Is India's economic juggernaut in danger of turning into a train wreck? Not so long ago, it seemed that the country's rise couldn't be stopped: the economy was expanding at nearly double-digit rates, and everyone from global shampoo manufacturers to Western think tanks was racing to put an India strategy in place.
But by the first three months of 2012, GDP growth had slowed to a nine-year low of 5.3 percent, its eighth straight quarterly decline. Now, scarcely a week passes without news of the rupee nose-diving to a new historic low against the dollar. In a report last month, credit rating agency Standard and Poor's warned that India risks losing its investment grade rating and becoming the first "fallen angel" among the four BRIC economies. This comes on the heels of a slew of warnings by pundits that India can no longer take economic success for granted. And it's not simply a question of riding out the current global slowdown. Flawed government priorities, poor fiscal management, and rampant corruption all threaten the inevitability of India's rise.
It may be too early to fundamentally reassess India's prospects. A young population, relatively high savings rate, and the lowest per capita income among the BRICs give the country the potential to return to the nearly double-digit growth rates it enjoyed until 2010. But if India's economic future remains uncertain, one thing is clear: along with the fate of 1.2 billion Indians, one man's reputation hangs in the balance. Will 79-year-old Prime Minister Manmohan Singh go down in history as the bold economic reformer who lifted India out of poverty? Or will he instead be remembered as a pithless technocrat whose government was, to borrow the assessment of historian Ramachandra Guha, "inept and incompetent beyond words."
For now, it looks like history will not judge Singh kindly. Over the course of his prime ministership, he has gone from being admired for being self-effacing and honest to being derided for his lack of courage and leadership skills. But now he's got a chance to prove what he's made of: On June 27, a day after taking direct charge of the economy following the finance minister's resignation to run for India's largely ceremonial presidency, Singh's office tweeted his intention to "revive the animal spirit in the country's economy." He has his work cut out for him, to put it mildly.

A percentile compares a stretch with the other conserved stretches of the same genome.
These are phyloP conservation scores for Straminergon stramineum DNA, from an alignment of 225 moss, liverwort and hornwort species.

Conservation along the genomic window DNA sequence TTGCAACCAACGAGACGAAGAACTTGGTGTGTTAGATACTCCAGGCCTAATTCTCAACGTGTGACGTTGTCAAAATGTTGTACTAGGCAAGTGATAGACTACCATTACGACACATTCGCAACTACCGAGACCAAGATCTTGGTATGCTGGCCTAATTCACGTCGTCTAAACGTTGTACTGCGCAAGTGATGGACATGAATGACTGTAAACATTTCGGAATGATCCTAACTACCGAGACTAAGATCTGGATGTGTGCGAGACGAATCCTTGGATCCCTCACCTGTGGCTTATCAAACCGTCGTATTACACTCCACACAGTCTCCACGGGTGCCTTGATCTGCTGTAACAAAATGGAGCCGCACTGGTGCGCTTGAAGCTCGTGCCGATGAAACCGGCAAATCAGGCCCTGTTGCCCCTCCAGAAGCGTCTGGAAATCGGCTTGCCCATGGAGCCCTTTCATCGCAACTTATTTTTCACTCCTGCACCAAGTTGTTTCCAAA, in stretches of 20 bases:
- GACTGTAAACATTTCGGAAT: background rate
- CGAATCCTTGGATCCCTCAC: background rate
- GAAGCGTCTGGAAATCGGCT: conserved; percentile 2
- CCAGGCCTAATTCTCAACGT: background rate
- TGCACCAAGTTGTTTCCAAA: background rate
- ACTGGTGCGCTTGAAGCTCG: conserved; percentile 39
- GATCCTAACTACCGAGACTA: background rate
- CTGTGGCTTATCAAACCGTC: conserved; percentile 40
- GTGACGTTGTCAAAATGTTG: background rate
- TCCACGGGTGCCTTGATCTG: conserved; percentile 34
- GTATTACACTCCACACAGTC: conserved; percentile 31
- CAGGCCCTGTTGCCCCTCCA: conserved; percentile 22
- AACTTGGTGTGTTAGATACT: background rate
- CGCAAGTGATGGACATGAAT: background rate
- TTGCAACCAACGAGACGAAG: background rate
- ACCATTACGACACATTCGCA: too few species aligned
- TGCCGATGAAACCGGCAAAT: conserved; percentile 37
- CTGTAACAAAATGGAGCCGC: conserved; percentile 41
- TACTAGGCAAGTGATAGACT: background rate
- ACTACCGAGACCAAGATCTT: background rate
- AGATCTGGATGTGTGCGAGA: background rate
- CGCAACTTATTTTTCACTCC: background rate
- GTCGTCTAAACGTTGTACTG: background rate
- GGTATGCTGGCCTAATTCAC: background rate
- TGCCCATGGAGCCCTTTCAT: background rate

When the soft-spoken economist was sworn in as prime minister eight years ago, the outlook couldn't have been more different. Middle class Indians and foreign investors alike spoke of the new prime minister with admiration and affection. Outside India, Singh was best known as the finance minister responsible for India's 1991 economic reforms. By scrapping industrial licensing and slashing tariffs, he earned much of the credit for setting an autarkic backwater on the path toward becoming a major global economy. Not surprisingly, when Singh became prime minister in 2004, many observers expected him to deepen the reforms he had pioneered more than a decade earlier. That Singh, and not populist Congress Party President Sonia Gandhi, who had led the party to an upset victory over the right-of-center National Democratic Alliance government, was in charge signaled that India's commitment to reforms was irrevocable.
For the Indian middle class, Singh's symbolic appeal extended beyond his reformist turn as finance minister. How many children born in 1932 in a village in today's Pakistan with neither electricity nor running water ended up with a Ph.D. in economics from Oxford? In a nation of political princelings, whose constituencies are handed down like family heirlooms, the prime minister stood out as an advertisement for effort and intelligence. In a land of rabble rousers, where caste and religion remain the surest tickets to political power, the respected economist embodied quiet technocratic efficiency. And Singh's Sikh faith -- shared by only 2 percent of his compatriots -- showcased India's storied pluralism.
Burnishing the inspirational arc of Singh's life story was a reputation for personal probity acquired over a lifetime. The prime minister was seen by many as the sort of person who wouldn't offer an old friend a ride in his official car lest he waste government petrol. His family, the Achilles heel of many a Third World leader, maintained a similar sense of decorum. Instead of careening around town in bullet-proof SUVs, gun-toting guards in tow, or riding dodgy business deals to overnight millions, Singh's three daughters stayed out of the public eye. One of them is a history professor in Delhi; another is a little-known writer married to a civil servant; the third works for the American Civil Liberties Union in New York.